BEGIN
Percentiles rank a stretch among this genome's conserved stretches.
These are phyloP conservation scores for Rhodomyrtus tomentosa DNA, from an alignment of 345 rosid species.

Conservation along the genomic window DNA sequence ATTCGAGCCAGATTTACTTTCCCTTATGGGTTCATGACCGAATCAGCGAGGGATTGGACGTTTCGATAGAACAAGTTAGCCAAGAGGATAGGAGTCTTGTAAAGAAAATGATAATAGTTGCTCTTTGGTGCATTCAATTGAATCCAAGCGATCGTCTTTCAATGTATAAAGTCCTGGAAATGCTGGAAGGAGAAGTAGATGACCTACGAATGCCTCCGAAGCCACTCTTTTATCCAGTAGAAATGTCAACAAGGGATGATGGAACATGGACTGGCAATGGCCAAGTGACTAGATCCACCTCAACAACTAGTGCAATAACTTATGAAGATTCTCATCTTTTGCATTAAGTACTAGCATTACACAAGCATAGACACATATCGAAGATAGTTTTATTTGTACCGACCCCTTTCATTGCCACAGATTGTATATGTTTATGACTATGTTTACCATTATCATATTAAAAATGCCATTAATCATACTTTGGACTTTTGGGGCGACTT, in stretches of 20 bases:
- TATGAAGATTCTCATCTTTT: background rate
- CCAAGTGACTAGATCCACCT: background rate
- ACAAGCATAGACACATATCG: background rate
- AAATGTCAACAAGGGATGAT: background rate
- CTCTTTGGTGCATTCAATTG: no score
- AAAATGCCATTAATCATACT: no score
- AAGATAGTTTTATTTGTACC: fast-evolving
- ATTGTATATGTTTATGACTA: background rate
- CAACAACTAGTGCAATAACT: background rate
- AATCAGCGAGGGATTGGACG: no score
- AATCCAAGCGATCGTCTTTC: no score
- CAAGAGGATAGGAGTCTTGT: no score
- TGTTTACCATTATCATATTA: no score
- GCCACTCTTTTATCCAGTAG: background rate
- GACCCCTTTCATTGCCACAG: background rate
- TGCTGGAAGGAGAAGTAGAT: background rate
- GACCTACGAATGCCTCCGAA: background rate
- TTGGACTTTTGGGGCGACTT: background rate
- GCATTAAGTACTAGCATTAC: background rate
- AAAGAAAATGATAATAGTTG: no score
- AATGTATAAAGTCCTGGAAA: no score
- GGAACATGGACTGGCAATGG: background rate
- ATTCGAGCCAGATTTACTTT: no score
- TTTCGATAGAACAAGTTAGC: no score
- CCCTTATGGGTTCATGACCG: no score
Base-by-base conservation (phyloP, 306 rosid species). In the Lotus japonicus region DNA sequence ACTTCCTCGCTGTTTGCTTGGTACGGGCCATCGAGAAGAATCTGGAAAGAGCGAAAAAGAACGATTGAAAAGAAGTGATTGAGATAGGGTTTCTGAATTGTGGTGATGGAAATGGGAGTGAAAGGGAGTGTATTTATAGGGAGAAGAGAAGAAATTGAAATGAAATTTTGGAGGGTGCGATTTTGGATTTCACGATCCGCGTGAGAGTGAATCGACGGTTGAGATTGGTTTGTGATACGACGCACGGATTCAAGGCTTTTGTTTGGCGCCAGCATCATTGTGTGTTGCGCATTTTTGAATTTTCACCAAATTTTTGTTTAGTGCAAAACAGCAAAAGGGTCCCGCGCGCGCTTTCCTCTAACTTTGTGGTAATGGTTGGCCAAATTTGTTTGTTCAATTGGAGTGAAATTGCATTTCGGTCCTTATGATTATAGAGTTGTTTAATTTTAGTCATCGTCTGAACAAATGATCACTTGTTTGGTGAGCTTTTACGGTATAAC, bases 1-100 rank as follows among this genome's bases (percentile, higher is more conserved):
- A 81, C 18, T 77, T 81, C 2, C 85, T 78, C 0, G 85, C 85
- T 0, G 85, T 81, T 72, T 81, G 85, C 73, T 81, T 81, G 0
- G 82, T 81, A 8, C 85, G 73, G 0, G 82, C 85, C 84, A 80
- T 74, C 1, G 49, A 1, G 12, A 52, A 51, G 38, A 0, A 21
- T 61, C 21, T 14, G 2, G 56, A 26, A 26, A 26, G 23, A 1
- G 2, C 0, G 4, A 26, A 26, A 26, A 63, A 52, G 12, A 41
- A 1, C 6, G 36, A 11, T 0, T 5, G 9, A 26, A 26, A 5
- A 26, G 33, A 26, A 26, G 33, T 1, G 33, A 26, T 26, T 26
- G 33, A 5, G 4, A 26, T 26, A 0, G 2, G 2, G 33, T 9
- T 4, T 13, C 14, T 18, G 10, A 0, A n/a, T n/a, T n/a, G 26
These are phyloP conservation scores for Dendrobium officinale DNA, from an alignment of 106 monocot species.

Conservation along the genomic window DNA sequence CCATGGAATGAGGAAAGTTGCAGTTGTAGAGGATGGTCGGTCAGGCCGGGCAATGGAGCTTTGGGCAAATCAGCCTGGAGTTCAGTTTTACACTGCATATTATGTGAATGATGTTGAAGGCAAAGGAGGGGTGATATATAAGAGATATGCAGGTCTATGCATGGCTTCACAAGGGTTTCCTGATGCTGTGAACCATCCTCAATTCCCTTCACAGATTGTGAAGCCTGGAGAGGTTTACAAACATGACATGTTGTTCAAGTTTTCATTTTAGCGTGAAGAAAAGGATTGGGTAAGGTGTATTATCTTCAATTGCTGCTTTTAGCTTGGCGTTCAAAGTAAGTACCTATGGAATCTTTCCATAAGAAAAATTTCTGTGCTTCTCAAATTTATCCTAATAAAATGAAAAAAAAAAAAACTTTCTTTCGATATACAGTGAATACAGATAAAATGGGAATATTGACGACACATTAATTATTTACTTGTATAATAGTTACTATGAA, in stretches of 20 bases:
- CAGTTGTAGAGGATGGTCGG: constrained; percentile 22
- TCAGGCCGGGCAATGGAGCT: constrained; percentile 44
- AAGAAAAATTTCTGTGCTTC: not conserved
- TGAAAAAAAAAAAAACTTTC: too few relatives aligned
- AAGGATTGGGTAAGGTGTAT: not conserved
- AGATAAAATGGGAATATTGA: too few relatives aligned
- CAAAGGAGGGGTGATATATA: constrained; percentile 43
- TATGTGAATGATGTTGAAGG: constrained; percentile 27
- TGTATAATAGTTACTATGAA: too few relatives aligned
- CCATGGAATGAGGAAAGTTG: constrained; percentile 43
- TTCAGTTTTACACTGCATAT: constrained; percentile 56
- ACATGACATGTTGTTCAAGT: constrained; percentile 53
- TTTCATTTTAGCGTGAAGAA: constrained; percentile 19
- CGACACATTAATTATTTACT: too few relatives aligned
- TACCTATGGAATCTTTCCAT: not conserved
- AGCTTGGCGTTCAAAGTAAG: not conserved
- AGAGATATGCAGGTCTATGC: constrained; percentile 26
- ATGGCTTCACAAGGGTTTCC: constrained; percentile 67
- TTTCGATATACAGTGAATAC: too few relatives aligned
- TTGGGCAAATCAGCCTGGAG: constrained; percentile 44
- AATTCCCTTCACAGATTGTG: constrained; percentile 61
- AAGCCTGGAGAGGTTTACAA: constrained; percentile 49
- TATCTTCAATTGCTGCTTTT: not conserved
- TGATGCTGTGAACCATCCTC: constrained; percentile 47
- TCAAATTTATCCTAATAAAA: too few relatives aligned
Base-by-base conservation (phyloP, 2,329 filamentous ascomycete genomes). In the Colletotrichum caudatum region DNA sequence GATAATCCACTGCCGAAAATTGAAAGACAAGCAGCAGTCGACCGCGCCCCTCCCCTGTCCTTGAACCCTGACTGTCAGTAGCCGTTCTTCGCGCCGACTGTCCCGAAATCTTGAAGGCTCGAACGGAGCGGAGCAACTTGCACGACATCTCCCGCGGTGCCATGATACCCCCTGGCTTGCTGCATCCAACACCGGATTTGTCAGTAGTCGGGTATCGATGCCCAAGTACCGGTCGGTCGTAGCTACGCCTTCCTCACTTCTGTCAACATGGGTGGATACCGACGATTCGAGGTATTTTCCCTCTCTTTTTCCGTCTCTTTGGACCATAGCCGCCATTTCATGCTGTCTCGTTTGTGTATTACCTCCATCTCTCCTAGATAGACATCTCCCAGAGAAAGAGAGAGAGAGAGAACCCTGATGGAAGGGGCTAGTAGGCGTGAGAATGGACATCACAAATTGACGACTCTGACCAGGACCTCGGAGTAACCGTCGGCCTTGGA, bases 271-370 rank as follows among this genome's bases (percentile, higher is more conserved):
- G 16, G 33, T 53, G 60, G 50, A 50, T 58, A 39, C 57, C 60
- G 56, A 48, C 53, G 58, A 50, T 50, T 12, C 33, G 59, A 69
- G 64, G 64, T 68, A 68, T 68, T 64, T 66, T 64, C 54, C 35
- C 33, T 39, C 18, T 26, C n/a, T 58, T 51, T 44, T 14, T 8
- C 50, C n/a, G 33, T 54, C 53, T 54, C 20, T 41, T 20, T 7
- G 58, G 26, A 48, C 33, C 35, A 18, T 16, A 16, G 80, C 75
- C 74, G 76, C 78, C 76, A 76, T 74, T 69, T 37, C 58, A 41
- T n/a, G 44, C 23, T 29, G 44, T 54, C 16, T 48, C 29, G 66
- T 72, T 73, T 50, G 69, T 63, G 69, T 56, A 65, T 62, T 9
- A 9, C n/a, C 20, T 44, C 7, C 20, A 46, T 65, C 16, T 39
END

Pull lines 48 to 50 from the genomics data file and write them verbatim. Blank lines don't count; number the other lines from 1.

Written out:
- CAAAGGAGGGGTGATATATA: constrained; percentile 43
- TATGTGAATGATGTTGAAGG: constrained; percentile 27
- TGTATAATAGTTACTATGAA: too few relatives aligned